Episode #35: My Money Story
Sometimes we get exactly what we asked for. And sometimes we have to live through things we didn't know how to live through to get to the other side. From the time I was no longer able to work in 2015, I have known I was exorcising some of my demons and fears around money even as I lived through the most harrowing financial journey of my life. This episode reflects back on that journey, and what I know now that I didn't know then. Brene Brown says that if we do not own our story, it will own us. I believe her.
Welcome to the Freedom from Empty Podcast: Building Strong, Effective, Resilient Leaders and Humans. My name is Booth Andrews, and I am your host. Thank you so much for joining me for this episode.
This episode talks about MONEY. One of those things you’re not supposed to talk about in polite company. But I am going to tell you a little bit about my own money story, and what I have learned over the last few years.
My father went bankrupt twice; the second time when I was a senior in high school . . . actually, my parents divorce was final, my father’s bankruptcy was final, my cat died and I got in a car accident all in one week in the Fall of my Senior year.
In between bankruptcies seemed we lived in feast or famine . . . in a 10,000 square foot house with 5 leased Mercedes in the driveway . . . but without certainty that our individual needs (physical or emotional) would be taken care of. I remember when the third party caregiver in our home got her first credit card--a Sears card--and starting buying us clothes.
Money decisions were based on my father’s values which seemed to be primarily focused on outward appearances but definitely not fashion--private schools, cars, trips, expensive restaurants. And golf. When I was teenager and growing like a weed, I had custom golf shoes and the “best” golf clubs of the time, but no pants that were long enough.
I don’t have much direct memory of this, but it also seems that my father used money to try to control my mother.
And when they divorced, at least my understanding was that her name was on all of the debt but none of the assets.
I started working at age 13 and by 16 was buying my own clothes.
When I went to college I had a monthly allowance . . . around $750 per month . . . A LOT, RIGHT . . . but that was to pay for everything . . . tuition, books, housing, gas, food, even having my wisdom teeth removed . . . just my tuition and books would wipe out a few months worth of allowance. . . . . . it turns out that wasn’t enough to live on . . . and I am present to the fact that some people . . . MANY people . . . have received less financial support from their parents . . .
I think the dissonance for me was the very dichotomy I lived with every in every aspect of my life . . . from the outside everything looked fine . . . even when my father went bankrupt, he was able to move us into a new 4 bedroom home (owned by one of his developer friends) . . .
EVERYTHING LOOKED FINE BUT IT WASN’T FINE. IT LOOKED LIKE I WAS BEING CARED FOR AND PROTECTED. BUT I WASN’T. APPEARANCES WERE EVERYTHING. REALITY WAS. A SECRET.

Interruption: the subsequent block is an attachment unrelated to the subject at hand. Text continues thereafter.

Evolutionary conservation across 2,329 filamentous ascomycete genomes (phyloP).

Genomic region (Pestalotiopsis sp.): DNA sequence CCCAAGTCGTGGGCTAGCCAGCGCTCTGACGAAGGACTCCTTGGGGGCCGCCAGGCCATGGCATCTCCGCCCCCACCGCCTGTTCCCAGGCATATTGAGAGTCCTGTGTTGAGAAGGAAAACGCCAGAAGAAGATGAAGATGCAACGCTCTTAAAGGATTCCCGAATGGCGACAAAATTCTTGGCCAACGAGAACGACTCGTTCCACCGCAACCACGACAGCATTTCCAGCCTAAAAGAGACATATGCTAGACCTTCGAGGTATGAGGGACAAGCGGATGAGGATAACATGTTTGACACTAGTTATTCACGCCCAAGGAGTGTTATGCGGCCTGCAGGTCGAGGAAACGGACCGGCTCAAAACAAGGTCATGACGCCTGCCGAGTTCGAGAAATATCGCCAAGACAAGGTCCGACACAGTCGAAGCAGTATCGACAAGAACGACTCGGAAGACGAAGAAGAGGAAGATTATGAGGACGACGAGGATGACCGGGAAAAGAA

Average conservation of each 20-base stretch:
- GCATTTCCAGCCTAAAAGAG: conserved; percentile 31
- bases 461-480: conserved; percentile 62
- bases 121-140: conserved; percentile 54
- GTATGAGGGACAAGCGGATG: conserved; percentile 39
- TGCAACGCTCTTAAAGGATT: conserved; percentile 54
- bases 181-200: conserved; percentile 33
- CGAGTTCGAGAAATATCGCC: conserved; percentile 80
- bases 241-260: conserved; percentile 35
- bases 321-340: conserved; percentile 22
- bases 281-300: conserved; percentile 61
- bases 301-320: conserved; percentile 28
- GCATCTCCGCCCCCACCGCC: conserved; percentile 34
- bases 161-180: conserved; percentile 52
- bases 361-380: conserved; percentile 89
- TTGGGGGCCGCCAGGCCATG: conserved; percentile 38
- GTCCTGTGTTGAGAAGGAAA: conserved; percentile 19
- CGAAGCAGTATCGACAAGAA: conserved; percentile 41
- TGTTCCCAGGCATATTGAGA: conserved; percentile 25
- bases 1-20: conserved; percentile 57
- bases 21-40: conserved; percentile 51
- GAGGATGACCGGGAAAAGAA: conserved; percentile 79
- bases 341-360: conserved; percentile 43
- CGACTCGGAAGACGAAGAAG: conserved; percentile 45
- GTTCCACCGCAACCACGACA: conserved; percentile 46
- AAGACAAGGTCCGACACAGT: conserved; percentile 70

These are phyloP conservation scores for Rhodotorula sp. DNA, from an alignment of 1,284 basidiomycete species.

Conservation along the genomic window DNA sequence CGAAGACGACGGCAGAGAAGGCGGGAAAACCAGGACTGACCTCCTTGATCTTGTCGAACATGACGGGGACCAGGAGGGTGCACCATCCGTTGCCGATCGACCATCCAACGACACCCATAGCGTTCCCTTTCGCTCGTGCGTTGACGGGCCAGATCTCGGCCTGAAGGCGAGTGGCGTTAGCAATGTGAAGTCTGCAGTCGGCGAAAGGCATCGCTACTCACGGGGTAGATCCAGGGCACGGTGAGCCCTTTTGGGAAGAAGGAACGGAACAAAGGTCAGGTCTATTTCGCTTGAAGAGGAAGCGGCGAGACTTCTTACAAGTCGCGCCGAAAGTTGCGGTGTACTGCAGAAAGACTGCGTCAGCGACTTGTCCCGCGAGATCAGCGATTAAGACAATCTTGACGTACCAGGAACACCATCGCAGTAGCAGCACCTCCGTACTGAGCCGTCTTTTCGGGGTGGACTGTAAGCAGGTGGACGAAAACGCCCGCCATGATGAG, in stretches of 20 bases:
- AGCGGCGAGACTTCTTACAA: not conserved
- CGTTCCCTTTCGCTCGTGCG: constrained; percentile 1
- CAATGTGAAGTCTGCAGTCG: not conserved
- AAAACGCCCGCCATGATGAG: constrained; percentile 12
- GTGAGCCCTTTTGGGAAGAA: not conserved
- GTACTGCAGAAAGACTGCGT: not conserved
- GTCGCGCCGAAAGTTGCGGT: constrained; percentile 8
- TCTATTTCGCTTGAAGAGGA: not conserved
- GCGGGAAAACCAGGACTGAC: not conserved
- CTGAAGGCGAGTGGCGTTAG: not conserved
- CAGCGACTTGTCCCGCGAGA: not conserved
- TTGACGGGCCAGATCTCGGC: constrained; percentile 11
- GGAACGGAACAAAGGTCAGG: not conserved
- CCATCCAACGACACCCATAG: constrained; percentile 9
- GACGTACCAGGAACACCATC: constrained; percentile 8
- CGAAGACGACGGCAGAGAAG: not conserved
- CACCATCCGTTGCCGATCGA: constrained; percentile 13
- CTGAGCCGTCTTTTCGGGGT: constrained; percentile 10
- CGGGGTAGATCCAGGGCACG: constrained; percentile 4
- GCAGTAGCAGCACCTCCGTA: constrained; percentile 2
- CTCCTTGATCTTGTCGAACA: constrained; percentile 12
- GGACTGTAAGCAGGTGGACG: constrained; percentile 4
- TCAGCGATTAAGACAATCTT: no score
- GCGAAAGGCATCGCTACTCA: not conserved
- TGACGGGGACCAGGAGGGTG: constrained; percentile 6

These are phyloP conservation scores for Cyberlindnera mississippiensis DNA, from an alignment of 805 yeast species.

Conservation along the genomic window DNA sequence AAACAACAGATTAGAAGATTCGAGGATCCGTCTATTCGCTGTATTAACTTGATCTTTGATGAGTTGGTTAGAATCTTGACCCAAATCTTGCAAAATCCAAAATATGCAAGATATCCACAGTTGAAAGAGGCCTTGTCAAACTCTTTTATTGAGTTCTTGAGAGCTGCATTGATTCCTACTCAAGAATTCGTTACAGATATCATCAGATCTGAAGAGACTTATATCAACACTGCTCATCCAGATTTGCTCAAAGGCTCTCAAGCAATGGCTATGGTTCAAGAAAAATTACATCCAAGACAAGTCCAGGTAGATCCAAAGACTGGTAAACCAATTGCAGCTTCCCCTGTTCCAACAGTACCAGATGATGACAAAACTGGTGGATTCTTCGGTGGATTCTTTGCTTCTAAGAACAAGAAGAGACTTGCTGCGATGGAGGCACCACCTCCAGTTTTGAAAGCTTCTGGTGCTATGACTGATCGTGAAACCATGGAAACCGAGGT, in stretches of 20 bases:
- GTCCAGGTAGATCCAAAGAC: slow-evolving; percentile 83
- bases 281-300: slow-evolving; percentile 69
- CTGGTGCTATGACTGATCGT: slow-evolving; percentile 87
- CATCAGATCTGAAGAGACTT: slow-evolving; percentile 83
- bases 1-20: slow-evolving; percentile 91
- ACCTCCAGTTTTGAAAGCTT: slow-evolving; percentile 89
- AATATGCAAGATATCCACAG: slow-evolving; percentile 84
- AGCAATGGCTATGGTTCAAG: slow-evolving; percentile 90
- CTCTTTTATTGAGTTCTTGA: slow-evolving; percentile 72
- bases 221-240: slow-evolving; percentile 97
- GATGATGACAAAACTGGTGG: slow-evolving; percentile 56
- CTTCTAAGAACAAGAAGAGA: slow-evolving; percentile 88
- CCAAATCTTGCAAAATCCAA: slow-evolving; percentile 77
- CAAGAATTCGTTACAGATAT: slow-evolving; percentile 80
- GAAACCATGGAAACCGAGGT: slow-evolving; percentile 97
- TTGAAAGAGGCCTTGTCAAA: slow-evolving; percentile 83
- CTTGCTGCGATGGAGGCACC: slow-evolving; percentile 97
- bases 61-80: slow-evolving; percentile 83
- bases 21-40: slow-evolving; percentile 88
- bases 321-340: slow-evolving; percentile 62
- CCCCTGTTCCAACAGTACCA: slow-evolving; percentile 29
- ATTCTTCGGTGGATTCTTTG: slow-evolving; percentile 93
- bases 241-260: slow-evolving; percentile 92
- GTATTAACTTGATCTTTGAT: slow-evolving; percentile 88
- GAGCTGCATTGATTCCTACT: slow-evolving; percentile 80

I dove headfirst into the debt cycle when I got my first credit card in college. For the first time I was able to look beyond just basic needs and buy things just because I wanted them. And oh how I tried to fill the hole in my heart with that freedom. I got under water so fast . . . I remember selling the only nice piece of jewelry I had . . . a ring made from a ruby that was a gift from my grandfather . . . with a diamond on each side. And getting a title loan on my car.
I worked all through college and law school . . . from the library to the computer lab to retail and clerkships in the summers and on holidays. All the while racking up school loans.
My first job out of law school paid $24,000 per year plus commissions. My total school loan payments alone were supposed to be almost $500 per month. I consolidated my student loans in 1998 and locked in at an interest rate of 8.25% for 25 years.
When I married, my now husband had a job paying $40,000 per year and a mutual fund. He was the kind of conservative spender who waited until his car literally wouldn’t run anymore before buying a new one.
Just over a year into our marriage, he left his job over disagreements with management. I had never heard him sound so happy as when he called me to tell me. And I was white as a sheet and terrified. I went shopping and bought $500 worth of professional clothes. If the money was going away, I needed to prepare.
For some reason that I never explored (and wish that I had) our financial (or wish NOW that I had) our roles in the relationship flipped. I started paying the bills and tracking the money. We moved in with some friends because we couldn’t afford to pay rent.
As the years went on, his financial participation languished and I didn’t ask. Part of me was angry. I felt abandoned. And part of me wanted control. I was going to take care of myself dammit and prove to myself (and everyone else) that I could. I didn’t want him asking questions or telling me what to do.
We did not live extravagantly . . . but the debt always seemed to track just ahead of our income . . .
For years, I would create a budget at the beginning of each year, realize it was upside down and after a few attempts to right the ship came up short handed, stick my head back in the sand . . .
For years, I would set financial goals . . . freedom from the debt, and the stress, and the anxiety . . . I would start the year with a clear(er) heart and mind, but would lose my way quickly enough.